Mount Saint Mary College (New Hampshire)
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Mount Saint Mary College in Hooksett, New Hampshire was a Roman Catholic college for women founded in 1934 by the Sisters of Mercy. The college was situated on a 550-acre (220 ha) campus approximately 60 miles (97 km) northwest of Boston. It ceased operations in 1978 due to the increasing trend away from single sex higher education which in turn led to a decline in enrollment from a high of about 500 students to just under 200 at the time of the closing. This decline inevitably was the cause of financial difficulties from which the school never recovered.
Mount Saint Mary offered baccalaureate degrees in biology, business, dietetics, early childhood education, elementary education, English, French, history, home economics, mathematics, nursing (in conjunction with Catholic Medical Center, a Sisters of Mercy-affiliated hospital in nearby Manchester), secondary education (in accordance with a specific major), social welfare, Spanish and special education. Associate's degrees were conferred in business, early childhood education, home economics and social welfare. The college was one of eight founding members of the New Hampshire College and University Council, which today is a 23-member consortium of two-year and four-year institutions of higher learning in New Hampshire that engage in such cooperative practices as cross-registration, cultural and social exchanges, interlibrary lending, and joint research projects and symposiums. For many years, "The Mount" functioned as the sister school of the formerly all-male Saint Anselm College in Goffstown, New Hampshire, and the two institutions carried on a particularly close academic and social affiliation.
The campus of Mount Saint Mary was dominated by Mercy Hall, a five-level (one below ground, four above ground) former mansion featuring white Italian marble as well as mahogany and oak interiors purchased in 1909 by the Sisters of Mercy from the prominent Galt family. The already existing Mount Saint Mary Academy, a preparatory school for girls, was relocated here, ultimately transitioning into college status in 1934. Throughout the existence of the school, this building housed nearly all academic and administrative facilities as well as several auditoriums, a ballroom, a chapel, a dining hall, a gymnasium, and dormitory rooms for resident students. Separate buildings constructed in the early 1960s included McAuley Library (which at the time of closing contained approximately 40,000 volumes and 400 periodical subscriptions) and a resident student complex consisting of three dormitory buildings interconnected to a central student union building. At the northwest edge of the campus was a turn of the century colonial style house that served as the convent for the Sisters of Mercy. There were also about half a dozen smaller structures that served various auxiliary purposes for the college community. Approximately 350 students could be accommodated in the college residence facilities.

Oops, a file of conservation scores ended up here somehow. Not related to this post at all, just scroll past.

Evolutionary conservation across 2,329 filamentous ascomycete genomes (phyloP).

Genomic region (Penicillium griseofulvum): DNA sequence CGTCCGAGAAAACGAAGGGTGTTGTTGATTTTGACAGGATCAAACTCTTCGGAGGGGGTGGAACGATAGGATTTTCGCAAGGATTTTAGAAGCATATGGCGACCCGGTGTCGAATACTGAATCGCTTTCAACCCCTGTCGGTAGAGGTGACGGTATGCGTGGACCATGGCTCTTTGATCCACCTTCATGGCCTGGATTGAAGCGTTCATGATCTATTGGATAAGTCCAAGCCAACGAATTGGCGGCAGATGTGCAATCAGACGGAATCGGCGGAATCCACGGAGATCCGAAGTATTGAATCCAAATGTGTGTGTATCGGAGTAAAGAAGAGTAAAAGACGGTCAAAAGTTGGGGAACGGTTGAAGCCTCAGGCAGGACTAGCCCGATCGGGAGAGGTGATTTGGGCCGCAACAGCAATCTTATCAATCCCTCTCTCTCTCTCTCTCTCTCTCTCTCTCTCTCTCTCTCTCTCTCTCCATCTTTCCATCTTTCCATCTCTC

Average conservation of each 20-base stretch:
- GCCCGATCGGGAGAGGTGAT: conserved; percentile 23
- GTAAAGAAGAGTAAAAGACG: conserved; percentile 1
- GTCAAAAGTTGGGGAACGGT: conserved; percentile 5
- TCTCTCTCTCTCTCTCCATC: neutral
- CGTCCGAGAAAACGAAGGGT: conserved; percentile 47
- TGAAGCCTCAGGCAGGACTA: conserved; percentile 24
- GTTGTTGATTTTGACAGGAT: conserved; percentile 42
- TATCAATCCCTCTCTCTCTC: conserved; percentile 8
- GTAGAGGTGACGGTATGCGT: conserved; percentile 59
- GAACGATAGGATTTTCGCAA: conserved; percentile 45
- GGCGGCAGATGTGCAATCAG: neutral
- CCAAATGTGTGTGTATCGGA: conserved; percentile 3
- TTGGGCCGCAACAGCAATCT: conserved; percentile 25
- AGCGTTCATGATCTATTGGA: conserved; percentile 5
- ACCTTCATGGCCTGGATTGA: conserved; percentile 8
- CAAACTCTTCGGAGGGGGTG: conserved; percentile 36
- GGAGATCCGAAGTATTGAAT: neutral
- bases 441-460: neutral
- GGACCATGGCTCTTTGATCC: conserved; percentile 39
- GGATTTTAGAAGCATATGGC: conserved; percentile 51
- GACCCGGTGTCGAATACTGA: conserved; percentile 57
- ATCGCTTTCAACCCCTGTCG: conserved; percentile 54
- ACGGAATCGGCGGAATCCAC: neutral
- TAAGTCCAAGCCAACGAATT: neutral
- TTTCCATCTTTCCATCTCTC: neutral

Other institutions for women in New Hampshire
At one point, Mount Saint Mary was one of seven all-female institutions of higher education in the state of New Hampshire. Only two of these still exist, and have since become coeducational: Colby–Sawyer College (New London) and Rivier College (Nashua), the latter a Catholic school operated by the Sisters of the Presentation of Mary. The other four, along with Mount Saint Mary, have ceased operations: Castle College (Windham), a two-year school that was also operated by the Sisters of Mercy; Notre Dame College (Manchester), a four-year school operated by the Sisters of the Holy Cross; Pierce College for Women (Concord), a two-year school, and Stoneleigh College (Rye), also a two-year school. Castle and Notre Dame both became fully coeducational, but even this policy could not sustain their existence.